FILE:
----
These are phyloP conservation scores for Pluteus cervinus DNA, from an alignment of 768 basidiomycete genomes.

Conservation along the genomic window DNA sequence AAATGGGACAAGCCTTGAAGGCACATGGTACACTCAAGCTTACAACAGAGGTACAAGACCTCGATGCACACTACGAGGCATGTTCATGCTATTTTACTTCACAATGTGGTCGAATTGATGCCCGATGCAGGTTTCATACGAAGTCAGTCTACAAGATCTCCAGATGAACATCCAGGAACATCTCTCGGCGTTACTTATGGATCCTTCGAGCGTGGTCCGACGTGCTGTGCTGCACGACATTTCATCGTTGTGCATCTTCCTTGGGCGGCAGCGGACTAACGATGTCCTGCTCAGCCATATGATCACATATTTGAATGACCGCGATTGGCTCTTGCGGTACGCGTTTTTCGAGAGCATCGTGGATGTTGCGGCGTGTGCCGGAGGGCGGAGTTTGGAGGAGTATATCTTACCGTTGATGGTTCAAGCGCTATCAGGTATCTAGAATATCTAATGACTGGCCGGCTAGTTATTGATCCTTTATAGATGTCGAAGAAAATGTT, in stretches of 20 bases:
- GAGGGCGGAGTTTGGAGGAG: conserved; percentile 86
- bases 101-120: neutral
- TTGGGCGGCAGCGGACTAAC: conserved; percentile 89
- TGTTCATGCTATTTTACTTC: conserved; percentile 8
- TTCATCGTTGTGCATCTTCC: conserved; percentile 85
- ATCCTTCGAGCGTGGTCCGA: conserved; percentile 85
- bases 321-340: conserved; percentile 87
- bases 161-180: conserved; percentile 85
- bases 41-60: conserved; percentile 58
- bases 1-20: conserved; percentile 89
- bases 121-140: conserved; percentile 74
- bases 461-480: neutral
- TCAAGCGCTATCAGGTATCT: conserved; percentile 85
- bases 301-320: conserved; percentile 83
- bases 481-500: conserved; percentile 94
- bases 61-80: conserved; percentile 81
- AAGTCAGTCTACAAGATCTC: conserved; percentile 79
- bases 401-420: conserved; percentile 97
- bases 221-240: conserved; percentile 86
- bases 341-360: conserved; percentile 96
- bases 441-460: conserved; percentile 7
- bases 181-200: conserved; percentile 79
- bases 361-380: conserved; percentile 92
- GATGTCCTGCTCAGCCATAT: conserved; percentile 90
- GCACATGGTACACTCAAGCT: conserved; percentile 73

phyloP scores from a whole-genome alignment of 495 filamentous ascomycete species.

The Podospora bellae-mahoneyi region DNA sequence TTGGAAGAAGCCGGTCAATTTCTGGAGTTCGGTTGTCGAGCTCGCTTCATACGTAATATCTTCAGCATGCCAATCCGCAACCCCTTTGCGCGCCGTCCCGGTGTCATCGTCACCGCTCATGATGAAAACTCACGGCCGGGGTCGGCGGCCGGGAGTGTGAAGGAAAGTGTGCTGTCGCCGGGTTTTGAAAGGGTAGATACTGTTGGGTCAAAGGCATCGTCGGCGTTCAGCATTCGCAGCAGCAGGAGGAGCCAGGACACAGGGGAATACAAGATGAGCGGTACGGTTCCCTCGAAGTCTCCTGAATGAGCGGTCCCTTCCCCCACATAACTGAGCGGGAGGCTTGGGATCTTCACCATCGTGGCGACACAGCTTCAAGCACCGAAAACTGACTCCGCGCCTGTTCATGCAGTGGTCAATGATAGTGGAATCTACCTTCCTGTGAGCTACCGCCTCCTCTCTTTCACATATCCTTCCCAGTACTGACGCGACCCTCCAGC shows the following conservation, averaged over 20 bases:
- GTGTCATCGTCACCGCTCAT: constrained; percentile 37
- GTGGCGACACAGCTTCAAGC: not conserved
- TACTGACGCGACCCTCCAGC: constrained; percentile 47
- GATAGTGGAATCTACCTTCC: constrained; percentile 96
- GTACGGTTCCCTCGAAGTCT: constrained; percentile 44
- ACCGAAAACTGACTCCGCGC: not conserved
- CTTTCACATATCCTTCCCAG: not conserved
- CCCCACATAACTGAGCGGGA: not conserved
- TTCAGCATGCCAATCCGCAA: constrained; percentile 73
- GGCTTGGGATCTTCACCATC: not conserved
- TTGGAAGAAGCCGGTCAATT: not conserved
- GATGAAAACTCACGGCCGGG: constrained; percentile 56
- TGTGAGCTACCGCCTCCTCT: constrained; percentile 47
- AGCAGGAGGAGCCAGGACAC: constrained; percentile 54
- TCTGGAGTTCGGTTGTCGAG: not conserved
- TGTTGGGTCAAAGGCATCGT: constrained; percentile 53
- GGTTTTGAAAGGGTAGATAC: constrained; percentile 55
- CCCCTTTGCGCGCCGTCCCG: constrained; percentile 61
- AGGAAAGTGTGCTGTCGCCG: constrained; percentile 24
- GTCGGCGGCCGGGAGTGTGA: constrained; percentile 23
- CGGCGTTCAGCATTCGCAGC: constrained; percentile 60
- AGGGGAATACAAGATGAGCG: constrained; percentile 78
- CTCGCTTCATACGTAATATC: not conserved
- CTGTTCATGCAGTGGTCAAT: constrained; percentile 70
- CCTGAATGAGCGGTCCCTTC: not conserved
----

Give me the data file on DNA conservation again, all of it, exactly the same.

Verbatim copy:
These are phyloP conservation scores for Pluteus cervinus DNA, from an alignment of 768 basidiomycete genomes.

Conservation along the genomic window DNA sequence AAATGGGACAAGCCTTGAAGGCACATGGTACACTCAAGCTTACAACAGAGGTACAAGACCTCGATGCACACTACGAGGCATGTTCATGCTATTTTACTTCACAATGTGGTCGAATTGATGCCCGATGCAGGTTTCATACGAAGTCAGTCTACAAGATCTCCAGATGAACATCCAGGAACATCTCTCGGCGTTACTTATGGATCCTTCGAGCGTGGTCCGACGTGCTGTGCTGCACGACATTTCATCGTTGTGCATCTTCCTTGGGCGGCAGCGGACTAACGATGTCCTGCTCAGCCATATGATCACATATTTGAATGACCGCGATTGGCTCTTGCGGTACGCGTTTTTCGAGAGCATCGTGGATGTTGCGGCGTGTGCCGGAGGGCGGAGTTTGGAGGAGTATATCTTACCGTTGATGGTTCAAGCGCTATCAGGTATCTAGAATATCTAATGACTGGCCGGCTAGTTATTGATCCTTTATAGATGTCGAAGAAAATGTT, in stretches of 20 bases:
- GAGGGCGGAGTTTGGAGGAG: conserved; percentile 86
- bases 101-120: neutral
- TTGGGCGGCAGCGGACTAAC: conserved; percentile 89
- TGTTCATGCTATTTTACTTC: conserved; percentile 8
- TTCATCGTTGTGCATCTTCC: conserved; percentile 85
- ATCCTTCGAGCGTGGTCCGA: conserved; percentile 85
- bases 321-340: conserved; percentile 87
- bases 161-180: conserved; percentile 85
- bases 41-60: conserved; percentile 58
- bases 1-20: conserved; percentile 89
- bases 121-140: conserved; percentile 74
- bases 461-480: neutral
- TCAAGCGCTATCAGGTATCT: conserved; percentile 85
- bases 301-320: conserved; percentile 83
- bases 481-500: conserved; percentile 94
- bases 61-80: conserved; percentile 81
- AAGTCAGTCTACAAGATCTC: conserved; percentile 79
- bases 401-420: conserved; percentile 97
- bases 221-240: conserved; percentile 86
- bases 341-360: conserved; percentile 96
- bases 441-460: conserved; percentile 7
- bases 181-200: conserved; percentile 79
- bases 361-380: conserved; percentile 92
- GATGTCCTGCTCAGCCATAT: conserved; percentile 90
- GCACATGGTACACTCAAGCT: conserved; percentile 73

phyloP scores from a whole-genome alignment of 495 filamentous ascomycete species.

The Podospora bellae-mahoneyi region DNA sequence TTGGAAGAAGCCGGTCAATTTCTGGAGTTCGGTTGTCGAGCTCGCTTCATACGTAATATCTTCAGCATGCCAATCCGCAACCCCTTTGCGCGCCGTCCCGGTGTCATCGTCACCGCTCATGATGAAAACTCACGGCCGGGGTCGGCGGCCGGGAGTGTGAAGGAAAGTGTGCTGTCGCCGGGTTTTGAAAGGGTAGATACTGTTGGGTCAAAGGCATCGTCGGCGTTCAGCATTCGCAGCAGCAGGAGGAGCCAGGACACAGGGGAATACAAGATGAGCGGTACGGTTCCCTCGAAGTCTCCTGAATGAGCGGTCCCTTCCCCCACATAACTGAGCGGGAGGCTTGGGATCTTCACCATCGTGGCGACACAGCTTCAAGCACCGAAAACTGACTCCGCGCCTGTTCATGCAGTGGTCAATGATAGTGGAATCTACCTTCCTGTGAGCTACCGCCTCCTCTCTTTCACATATCCTTCCCAGTACTGACGCGACCCTCCAGC shows the following conservation, averaged over 20 bases:
- GTGTCATCGTCACCGCTCAT: constrained; percentile 37
- GTGGCGACACAGCTTCAAGC: not conserved
- TACTGACGCGACCCTCCAGC: constrained; percentile 47
- GATAGTGGAATCTACCTTCC: constrained; percentile 96
- GTACGGTTCCCTCGAAGTCT: constrained; percentile 44
- ACCGAAAACTGACTCCGCGC: not conserved
- CTTTCACATATCCTTCCCAG: not conserved
- CCCCACATAACTGAGCGGGA: not conserved
- TTCAGCATGCCAATCCGCAA: constrained; percentile 73
- GGCTTGGGATCTTCACCATC: not conserved
- TTGGAAGAAGCCGGTCAATT: not conserved
- GATGAAAACTCACGGCCGGG: constrained; percentile 56
- TGTGAGCTACCGCCTCCTCT: constrained; percentile 47
- AGCAGGAGGAGCCAGGACAC: constrained; percentile 54
- TCTGGAGTTCGGTTGTCGAG: not conserved
- TGTTGGGTCAAAGGCATCGT: constrained; percentile 53
- GGTTTTGAAAGGGTAGATAC: constrained; percentile 55
- CCCCTTTGCGCGCCGTCCCG: constrained; percentile 61
- AGGAAAGTGTGCTGTCGCCG: constrained; percentile 24
- GTCGGCGGCCGGGAGTGTGA: constrained; percentile 23
- CGGCGTTCAGCATTCGCAGC: constrained; percentile 60
- AGGGGAATACAAGATGAGCG: constrained; percentile 78
- CTCGCTTCATACGTAATATC: not conserved
- CTGTTCATGCAGTGGTCAAT: constrained; percentile 70
- CCTGAATGAGCGGTCCCTTC: not conserved